‘Battlestar’ prequel brings back the doom
This is an edited version of a review that ran when the unedited “Caprica’’ pilot was released on DVD last year.
Compared to “Battlestar Galactica,’’ the prequel series “Caprica’’ peddles a different sort of darkness. If the former was mired in fear and desperation, this new series, which begins tonight at 9 on Syfy, is steeped in foreboding. Set some 50 years before the nuclear attacks that set “Battlestar’’ in motion, it centers on Daniel Graystone (Eric Stoltz), a brilliant and wealthy scientist on the Earthlike planet of Caprica, who has established himself as a sort of Steve Jobs of cybernetics.
Among his lucrative products is a “holoband,’’ which allows people to turn themselves into three-dimensional avatars and roam in visceral virtual worlds. (The concept owes something to the holodecks of “Star Trek: The Next Generation,’’ and even more to “The Matrix.’’) He’s also pursuing a military contract for an artificial intelligence project he’s been struggling to develop: a cybernetic fighting machine he calls a Cylon.
Daniel has a sullen 16-year-old daughter, Zoe, who, like many her age, hacks into the holobands to visit hedonistic virtual nightclubs. She’s also a computer genius in her own right, who has figured out a way to merge personal data - from medical records, school records, shopping records, you name it - to create a downloadable form of consciousness. She has secretly created her own digital twin, who exists only in the virtual world. When Zoe is killed in a terrorist attack, the digital version lives on.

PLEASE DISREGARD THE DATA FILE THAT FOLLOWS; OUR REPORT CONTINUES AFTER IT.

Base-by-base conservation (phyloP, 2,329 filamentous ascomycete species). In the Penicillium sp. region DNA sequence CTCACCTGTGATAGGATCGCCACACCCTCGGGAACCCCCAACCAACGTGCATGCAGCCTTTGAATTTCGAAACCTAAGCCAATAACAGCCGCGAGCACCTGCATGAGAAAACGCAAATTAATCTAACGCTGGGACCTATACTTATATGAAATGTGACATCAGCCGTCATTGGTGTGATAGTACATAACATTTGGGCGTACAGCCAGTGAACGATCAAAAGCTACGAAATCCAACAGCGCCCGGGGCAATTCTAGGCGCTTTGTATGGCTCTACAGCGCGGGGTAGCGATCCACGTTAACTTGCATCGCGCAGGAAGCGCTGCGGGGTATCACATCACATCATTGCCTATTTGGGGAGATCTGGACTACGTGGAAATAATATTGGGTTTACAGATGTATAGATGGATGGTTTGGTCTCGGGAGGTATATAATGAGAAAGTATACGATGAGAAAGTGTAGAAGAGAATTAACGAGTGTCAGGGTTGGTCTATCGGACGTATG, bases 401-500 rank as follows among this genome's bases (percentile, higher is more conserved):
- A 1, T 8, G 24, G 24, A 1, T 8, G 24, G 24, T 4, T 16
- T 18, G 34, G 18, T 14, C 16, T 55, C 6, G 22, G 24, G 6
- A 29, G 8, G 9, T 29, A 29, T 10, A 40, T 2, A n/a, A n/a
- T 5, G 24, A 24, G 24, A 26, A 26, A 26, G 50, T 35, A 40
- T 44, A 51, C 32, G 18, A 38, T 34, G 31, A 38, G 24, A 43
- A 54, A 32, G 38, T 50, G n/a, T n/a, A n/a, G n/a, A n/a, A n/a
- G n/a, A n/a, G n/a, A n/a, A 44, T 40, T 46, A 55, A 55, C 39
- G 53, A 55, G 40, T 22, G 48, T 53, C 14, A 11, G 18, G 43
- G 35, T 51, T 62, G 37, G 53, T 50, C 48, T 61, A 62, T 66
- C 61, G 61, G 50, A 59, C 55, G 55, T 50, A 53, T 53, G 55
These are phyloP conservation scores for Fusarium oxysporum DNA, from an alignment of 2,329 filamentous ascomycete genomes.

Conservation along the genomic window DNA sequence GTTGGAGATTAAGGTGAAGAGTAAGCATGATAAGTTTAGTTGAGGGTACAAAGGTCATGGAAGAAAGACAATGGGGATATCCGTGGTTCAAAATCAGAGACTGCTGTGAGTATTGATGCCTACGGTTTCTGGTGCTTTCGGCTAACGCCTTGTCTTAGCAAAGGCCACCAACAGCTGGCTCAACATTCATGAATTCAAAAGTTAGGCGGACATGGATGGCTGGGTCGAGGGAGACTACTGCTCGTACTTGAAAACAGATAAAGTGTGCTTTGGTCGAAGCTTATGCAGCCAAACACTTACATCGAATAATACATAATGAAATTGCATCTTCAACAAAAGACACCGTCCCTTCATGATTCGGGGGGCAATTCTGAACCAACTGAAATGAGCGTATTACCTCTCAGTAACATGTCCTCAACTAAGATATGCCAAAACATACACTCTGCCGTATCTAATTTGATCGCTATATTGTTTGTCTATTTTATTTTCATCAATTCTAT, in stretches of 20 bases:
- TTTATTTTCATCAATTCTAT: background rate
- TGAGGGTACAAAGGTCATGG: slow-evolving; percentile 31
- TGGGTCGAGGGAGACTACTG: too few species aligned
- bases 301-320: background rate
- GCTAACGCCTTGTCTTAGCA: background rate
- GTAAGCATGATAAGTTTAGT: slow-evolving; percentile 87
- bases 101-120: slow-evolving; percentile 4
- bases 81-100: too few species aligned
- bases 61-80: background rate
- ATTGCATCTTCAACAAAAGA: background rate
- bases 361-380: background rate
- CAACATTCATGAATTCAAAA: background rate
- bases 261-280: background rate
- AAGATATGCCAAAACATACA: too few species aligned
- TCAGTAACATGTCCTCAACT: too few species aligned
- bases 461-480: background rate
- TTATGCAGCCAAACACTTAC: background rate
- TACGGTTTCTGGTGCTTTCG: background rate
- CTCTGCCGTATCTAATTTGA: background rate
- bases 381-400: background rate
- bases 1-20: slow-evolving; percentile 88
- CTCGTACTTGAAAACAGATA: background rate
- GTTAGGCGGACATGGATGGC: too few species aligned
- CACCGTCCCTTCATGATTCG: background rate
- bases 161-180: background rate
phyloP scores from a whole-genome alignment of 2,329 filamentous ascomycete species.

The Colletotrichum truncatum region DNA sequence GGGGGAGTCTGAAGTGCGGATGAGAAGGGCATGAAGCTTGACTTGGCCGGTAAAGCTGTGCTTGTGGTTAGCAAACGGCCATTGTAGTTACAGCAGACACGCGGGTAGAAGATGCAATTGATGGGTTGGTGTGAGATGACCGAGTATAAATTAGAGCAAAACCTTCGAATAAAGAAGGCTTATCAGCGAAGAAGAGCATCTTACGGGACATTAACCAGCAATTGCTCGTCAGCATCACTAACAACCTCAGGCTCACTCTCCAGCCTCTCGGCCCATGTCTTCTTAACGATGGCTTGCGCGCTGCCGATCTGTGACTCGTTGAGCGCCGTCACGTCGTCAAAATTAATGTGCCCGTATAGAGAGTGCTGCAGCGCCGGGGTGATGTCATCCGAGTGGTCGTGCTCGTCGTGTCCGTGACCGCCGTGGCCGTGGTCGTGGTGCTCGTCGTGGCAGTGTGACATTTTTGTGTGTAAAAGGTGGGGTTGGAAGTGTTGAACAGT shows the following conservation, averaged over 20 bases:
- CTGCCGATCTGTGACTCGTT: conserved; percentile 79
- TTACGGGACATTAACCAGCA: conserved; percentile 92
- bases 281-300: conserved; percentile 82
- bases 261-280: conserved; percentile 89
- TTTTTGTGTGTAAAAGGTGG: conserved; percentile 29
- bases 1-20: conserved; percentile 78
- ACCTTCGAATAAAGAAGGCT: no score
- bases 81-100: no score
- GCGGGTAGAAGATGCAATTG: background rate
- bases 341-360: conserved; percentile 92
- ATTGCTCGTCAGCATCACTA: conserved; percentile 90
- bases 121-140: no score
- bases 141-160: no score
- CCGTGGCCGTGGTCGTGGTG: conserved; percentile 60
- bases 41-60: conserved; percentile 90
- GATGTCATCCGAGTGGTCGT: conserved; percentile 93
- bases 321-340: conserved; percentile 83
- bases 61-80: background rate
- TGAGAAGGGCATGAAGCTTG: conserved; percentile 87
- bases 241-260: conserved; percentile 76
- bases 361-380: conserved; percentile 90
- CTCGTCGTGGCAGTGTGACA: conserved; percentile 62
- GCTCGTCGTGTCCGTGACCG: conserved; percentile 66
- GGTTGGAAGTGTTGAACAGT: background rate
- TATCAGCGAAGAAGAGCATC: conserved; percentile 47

Also killed in the attack are the wife and daughter of Joseph Adama (Esai Morales), a morally compromised lawyer who’s eager to shed his ties to a shady benefactor. (He’s the father of 11-year-old Willie Adama, who will grow up to command the Galactica.) The two men bond over grief, then tussle over possibilities: How far would they be willing to go to bring their daughters back to life?
Like “Battlestar Galactica,’’ this series promises to be rich with allegory. The pilot raises the specter of racial tension - the Adamas are Taurons, a disrespected minority group from a planet that apparently has no flowers - and the consequences of religious extremism. More overtly, “Caprica’’ will be a cautionary tale about the risks of artificial intelligence. “Battlestar Galactica’’ closed with a surprisingly cute montage of dancing robots. But the robots here are uniformly creepy, from the clunky proto-Cylons to the fleet of short, compliant machines that work as servants in the Gray- stones’ palatial home, and look like streamlined versions of R2-D2.
While the technology is inventive, fear, frustration, and anguish still drive the plot. We’re back in “Battlestar’’ territory, and that feels good.